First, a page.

Inge: There are so many nice things. I’m presenting a brand new TV program RTL4. It’s a lifestyle program. We’re already doing the recording days. We started already in October and it’s going to be broadcast on RTL4 on the 2nd of February. It’s very nice to do.

And next to that I’m giving presentations to companies. I’m a motivational speaker. I give swim clinics to kids, the elderly or celebrities.

I am a columnist for the Telegraph, which is the biggest newspaper in The Netherlands for swimming. I am an influencer, so I promote like I did that all my life. So you promote a brand or a company on Instagram.

Christian: You also do commentary at the Olympics, right?

Inge:  Yes, I did analyzing, but not anymore.

Christian: It was in 2012, I think I saw your commentary.

Inge: Yes, I did it. Since I quit swimming, I was analyzing the biggest events in swimming, so World Champs, Europeans, and the Olympics.

The similar challenges in the corporate world and the sport world

Christian: And then you said you give presentations to companies. Are the challenges in the corporate world similar to the challenges in sport?

Inge: I think, yes. It’s very identical, those two. Of course, I can only speak from my own experience, but you can see some links, definitely. It depends on which company of course, but yes, there’s definitely, and I think who better to learn from than an athlete?

Christian: That’s what I’m doing it for. I believe athletes have a lot of lessons and experiences to share.

Inge: Yes, it’s very nice.

Christian: I mean, you guys have done it. You have walked the walk and have demonstrated success.

Inge: And most of the time they see me walk in the room, with hundreds of people and they wonder what this blonde swimmer has to tell them. And then afterward, they stay there for one hour and a half more because they want to do the meet and greet and they want to ask me more questions about this and that and its satisfaction.

It’s a really satisfying feeling to have. Also internationally, recently, I did one and there were four companies who wanted to give me the presentation and now they were so enthusiastic that I have to go to London and do another one.

So it’s nice. I feel good talking about my passion and the struggle and everything that came in my career, the good and the bad things. People with a company have to deal with that as well. So for me, it’s easy to talk about it and fun and fulfilling.

Her interview nomination

Christian: Do you want to nominate someone to be interviewed?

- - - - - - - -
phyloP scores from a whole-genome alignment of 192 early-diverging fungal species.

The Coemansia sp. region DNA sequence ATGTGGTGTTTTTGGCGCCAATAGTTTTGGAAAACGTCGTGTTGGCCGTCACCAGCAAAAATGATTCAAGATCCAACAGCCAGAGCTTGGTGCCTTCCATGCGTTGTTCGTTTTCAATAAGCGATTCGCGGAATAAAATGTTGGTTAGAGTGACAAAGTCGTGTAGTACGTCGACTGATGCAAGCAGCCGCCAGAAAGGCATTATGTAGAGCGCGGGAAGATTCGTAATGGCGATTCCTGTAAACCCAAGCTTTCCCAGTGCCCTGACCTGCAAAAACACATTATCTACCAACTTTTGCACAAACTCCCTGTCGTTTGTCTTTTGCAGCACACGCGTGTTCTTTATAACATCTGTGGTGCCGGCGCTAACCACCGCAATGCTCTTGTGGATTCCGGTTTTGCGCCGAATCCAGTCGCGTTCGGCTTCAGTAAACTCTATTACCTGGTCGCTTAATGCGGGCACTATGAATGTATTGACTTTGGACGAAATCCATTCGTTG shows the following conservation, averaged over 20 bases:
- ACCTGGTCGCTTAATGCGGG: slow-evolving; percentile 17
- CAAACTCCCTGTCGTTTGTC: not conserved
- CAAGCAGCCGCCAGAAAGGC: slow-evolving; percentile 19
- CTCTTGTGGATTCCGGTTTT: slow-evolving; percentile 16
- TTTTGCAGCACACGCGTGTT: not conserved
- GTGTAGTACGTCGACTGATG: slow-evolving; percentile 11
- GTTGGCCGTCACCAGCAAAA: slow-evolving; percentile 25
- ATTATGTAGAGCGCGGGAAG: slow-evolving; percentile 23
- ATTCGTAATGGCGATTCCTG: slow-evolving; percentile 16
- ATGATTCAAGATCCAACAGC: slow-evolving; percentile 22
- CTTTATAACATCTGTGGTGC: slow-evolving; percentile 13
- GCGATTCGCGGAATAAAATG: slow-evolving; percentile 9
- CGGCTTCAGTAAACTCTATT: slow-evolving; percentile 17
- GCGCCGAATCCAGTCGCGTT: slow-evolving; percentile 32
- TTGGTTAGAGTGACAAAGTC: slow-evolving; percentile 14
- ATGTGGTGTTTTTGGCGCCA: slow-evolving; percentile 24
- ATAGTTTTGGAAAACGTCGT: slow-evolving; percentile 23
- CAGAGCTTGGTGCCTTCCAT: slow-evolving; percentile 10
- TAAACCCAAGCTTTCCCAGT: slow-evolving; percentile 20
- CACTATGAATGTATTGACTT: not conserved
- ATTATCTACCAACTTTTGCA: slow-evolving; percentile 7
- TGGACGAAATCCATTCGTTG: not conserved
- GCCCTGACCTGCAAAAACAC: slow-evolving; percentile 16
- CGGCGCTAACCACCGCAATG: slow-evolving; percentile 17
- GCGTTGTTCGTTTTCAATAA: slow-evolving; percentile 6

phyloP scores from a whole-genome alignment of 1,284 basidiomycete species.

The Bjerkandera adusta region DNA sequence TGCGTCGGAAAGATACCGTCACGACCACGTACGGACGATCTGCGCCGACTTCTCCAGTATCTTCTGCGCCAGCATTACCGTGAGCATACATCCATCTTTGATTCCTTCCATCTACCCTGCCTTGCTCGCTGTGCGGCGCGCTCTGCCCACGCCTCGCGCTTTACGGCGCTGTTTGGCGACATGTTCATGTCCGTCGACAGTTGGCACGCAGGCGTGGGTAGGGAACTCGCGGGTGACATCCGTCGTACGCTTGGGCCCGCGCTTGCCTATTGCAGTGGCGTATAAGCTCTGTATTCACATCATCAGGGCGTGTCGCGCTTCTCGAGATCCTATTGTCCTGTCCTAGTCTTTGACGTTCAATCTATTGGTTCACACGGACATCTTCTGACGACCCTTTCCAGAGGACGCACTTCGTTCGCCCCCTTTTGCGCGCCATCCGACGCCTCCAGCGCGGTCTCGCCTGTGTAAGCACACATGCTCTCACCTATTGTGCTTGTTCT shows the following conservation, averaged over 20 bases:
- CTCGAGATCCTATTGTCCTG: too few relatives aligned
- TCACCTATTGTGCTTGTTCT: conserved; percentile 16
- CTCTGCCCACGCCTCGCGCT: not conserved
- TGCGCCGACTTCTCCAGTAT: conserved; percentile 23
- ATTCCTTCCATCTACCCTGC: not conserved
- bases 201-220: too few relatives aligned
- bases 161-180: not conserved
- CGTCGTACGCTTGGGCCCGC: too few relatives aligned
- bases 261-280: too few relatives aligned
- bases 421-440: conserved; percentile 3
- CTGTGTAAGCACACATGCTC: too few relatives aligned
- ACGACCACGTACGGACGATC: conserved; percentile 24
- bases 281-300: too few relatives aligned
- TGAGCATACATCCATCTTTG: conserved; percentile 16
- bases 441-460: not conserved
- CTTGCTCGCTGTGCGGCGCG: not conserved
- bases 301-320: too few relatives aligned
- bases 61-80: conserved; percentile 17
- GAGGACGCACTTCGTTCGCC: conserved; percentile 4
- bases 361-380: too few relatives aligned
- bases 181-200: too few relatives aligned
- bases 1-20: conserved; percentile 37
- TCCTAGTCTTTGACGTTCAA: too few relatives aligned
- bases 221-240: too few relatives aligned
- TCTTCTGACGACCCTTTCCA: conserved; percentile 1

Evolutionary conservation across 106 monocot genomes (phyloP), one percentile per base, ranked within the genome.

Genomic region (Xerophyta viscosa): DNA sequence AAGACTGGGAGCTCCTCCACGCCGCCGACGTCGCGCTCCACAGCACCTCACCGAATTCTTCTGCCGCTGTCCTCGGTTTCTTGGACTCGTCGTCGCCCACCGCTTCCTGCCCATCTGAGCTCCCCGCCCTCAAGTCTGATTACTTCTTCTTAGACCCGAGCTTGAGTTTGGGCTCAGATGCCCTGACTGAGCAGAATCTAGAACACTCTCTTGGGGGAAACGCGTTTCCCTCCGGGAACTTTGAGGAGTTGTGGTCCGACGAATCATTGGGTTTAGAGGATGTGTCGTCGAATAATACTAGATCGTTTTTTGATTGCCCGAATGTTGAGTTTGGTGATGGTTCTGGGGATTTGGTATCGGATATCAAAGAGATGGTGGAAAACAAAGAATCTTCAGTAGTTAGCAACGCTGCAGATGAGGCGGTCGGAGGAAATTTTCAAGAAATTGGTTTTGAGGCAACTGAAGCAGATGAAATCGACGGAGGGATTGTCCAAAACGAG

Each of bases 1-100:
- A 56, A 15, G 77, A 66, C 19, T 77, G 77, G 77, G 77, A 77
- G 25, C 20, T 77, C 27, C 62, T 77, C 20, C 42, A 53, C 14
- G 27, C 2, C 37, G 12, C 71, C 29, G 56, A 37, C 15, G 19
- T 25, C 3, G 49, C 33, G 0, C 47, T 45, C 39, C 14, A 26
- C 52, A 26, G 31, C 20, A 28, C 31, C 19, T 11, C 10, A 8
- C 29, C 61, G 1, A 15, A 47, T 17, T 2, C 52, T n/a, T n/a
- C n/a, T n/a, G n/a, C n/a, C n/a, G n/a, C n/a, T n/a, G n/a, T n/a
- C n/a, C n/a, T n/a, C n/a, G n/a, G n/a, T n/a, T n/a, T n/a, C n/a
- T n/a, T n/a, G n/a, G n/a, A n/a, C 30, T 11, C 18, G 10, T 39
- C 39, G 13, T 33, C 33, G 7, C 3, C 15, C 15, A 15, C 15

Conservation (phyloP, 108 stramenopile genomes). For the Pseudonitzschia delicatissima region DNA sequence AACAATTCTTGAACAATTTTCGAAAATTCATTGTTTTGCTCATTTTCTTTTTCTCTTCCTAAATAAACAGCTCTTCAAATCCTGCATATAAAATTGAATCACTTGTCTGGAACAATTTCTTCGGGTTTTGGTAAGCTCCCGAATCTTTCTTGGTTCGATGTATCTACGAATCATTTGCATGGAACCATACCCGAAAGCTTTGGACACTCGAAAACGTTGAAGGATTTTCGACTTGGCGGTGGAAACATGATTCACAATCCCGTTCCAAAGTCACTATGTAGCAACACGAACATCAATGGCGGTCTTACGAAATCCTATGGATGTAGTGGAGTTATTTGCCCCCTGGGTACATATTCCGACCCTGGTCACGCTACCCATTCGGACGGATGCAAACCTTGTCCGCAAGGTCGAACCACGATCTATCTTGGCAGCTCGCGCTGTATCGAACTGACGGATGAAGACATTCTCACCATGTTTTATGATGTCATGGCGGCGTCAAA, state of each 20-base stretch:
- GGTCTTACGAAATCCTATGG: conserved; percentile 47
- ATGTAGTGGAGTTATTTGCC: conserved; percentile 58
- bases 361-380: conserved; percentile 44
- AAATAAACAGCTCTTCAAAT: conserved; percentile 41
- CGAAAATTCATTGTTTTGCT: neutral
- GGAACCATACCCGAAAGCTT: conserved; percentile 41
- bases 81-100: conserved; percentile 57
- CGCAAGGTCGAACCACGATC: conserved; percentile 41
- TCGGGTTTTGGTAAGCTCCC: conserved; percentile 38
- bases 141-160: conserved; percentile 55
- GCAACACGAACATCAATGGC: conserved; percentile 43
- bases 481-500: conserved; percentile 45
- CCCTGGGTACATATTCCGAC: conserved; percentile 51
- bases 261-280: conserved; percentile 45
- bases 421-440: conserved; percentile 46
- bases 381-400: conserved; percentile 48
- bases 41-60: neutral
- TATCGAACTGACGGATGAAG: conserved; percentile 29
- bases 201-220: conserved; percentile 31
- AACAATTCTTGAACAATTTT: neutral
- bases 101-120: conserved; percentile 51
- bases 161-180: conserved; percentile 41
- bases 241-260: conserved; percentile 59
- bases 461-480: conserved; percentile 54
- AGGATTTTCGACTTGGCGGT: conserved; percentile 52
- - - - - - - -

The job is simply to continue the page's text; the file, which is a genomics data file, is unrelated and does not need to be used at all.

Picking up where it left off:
Inge: Oh, that’s difficult. I have one in mind, but he lives a little bit far away.

Christian: Modern technology makes it possible, you can meet online. But yes, you were saying, who’s that person?

Inge: A big athlete you want, but who do you inspire? Who would you like to interview for your next thing? What is your dream?

Christian: I have a few names. I’ve actually Episode zero, where I named them: Nadia Comaneci, Pyrros Dimas, Katharina Witt, Alberto Tomba, Michael Jordan, Rafael Nadal.

Inge: And I had Michael Jordan in mind. I wanted to say Muhammad Ali and Johan Cryuff because those were my most inspiring two from the sports world, but unfortunately, they’re not with us anymore. But then Michael Phelps may be easier for you. But yes, I nominate Michael Jordan.

Christian: It’ll also be a challenge.

Inge: Yes. It would be nice. So good luck.

Christian: Thank you.

Where can you find Inge de Bruijn

Christian: Where can people find you? Like I did, in the Inge de Bruijn Swim stadium. This is one place where they can find you, right?

Inge: Yes. I’m not here all the time, but you can send your presents here if you like. No, the swimming pool. On social media would be Instagram. That’s my most favorite thing that I like to do the influence things on as well. LinkedIn, Facebook; I have two pages; Twitter – I don’t do much Twitter though. Instagram, follow me on Instagram.

Inge de Bruijn’s social profiles

Instagram

Facebook Page

Facebook Profile

LinkedIn

Twitter

Website

Christian: Inge, thanks for your time.

Inge: It was a pleasure. And thank you for having me. Thanks for your beautiful questions. It was nice and hopefully you get Michael Jordan next time.

Christian: Let’s hope for the best. Thank you.